The process of accretion, whereby matter falls onto a compact object such as a black hole, is responsible for powering the most energetic phenomena in our Universe. The energetic radiation and powerful jets liberated by accretion onto supermassive black holes at the centres of radio galaxies are responsible for triggering or shutting off star formation, regulating the evolution of their host galaxies, and possibly even reionising the Universe. However, due to the long timescales on which such systems evolve, we cannot investigate how these processes of accretion, ejection and feedback proceed in individual supermassive black holes.
Since processes close to a black hole are governed by strong gravity, the physics should be very similar regardless of the black hole mass. We can therefore gain important insights into the physics of accretion and jet production by studying smaller black holes and neutron stars in our own Galaxy, with masses just a few times that of the Sun. If these stellar-mass compact objects accrete matter from a less-evolved donor star, the accreted mass builds up in a disc surrounding the central object until instabilities cause that mass to fall inwards, liberating gravitational energy, which powers a bright outburst in which the system increases in luminosity by several orders of magnitude, right across the electromagnetic spectrum. These outbursts lead to the ejection of powerful jets that can be studied at radio frequencies.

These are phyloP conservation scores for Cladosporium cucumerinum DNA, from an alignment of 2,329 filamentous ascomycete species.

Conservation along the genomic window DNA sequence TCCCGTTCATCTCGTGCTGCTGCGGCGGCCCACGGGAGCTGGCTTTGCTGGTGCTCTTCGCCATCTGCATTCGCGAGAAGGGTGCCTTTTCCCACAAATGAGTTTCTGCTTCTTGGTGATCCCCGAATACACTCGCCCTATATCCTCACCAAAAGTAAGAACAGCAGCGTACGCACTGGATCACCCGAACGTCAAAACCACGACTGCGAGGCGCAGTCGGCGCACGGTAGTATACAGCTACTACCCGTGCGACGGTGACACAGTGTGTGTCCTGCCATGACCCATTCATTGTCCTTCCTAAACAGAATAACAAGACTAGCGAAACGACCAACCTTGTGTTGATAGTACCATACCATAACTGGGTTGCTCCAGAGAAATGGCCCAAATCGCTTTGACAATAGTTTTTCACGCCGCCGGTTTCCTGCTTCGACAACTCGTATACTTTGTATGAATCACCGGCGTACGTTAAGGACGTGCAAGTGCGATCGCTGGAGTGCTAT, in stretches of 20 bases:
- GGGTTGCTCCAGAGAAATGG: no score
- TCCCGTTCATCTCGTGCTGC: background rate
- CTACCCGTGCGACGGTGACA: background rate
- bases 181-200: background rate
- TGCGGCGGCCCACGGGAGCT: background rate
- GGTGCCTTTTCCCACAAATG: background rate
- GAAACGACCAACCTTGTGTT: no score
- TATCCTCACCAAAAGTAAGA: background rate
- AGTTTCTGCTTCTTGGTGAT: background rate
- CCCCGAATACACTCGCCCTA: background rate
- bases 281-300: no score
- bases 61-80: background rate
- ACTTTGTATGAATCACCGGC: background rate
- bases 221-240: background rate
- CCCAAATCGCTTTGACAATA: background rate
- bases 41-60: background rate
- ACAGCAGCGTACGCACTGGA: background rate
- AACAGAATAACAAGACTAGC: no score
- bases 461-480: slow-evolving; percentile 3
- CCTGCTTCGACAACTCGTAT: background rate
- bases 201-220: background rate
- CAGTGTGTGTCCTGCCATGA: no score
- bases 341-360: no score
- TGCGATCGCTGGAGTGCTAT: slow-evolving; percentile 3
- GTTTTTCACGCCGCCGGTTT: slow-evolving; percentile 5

The Murchison Widefield Array (MWA) is a low-frequency radio telescope in Western Australia, which is operated by Curtin University as one of the precursor facilities to the Square Kilometre Array (SKA). The wide fields of view provided by the MWA enable us to efficiently survey the entire visible Galactic Plane and Galactic Bulge, where the majority of black hole and neutron star systems are located. The sensitivity of the MWA will allow us to detect outbursts of black hole or neutron star X-ray binaries anywhere in this region, determining how much kinetic energy is channelled into the jets in these outbursts, and allowing us to quantify their feedback effect on the surrounding environment. Over three years we have conducted fortnightly monitoring of the visible Galactic Plane and Bulge regions, and have been developing the software pipelines required to analyse the data in this technically challenging region of the sky.
Aims of the project:
- Use the Galactic Plane monitoring data to investigate the outbursts of known X-ray binary systems;
- Use a differencing technique to search for new Galactic radio transients;
- Test techniques for transient detection, helping to inform the observing strategies for more sensitive monitoring campaigns with both the newly-upgraded MWA, and eventually the SKA;
- Publish the results in scientific papers and at conferences.
The PI is supported by an Australian Research Council Discovery Early Career Research Fellowship to understand the astrophysics of radio transient phenomena. The co-supervisors have strong experience in radio transient detection, radio astronomy, supercomputing, wide-area surveys, and the physics of X-ray binaries. The successful applicant will have access to the Pawsey supercomputing centre and relevant training to progress the project.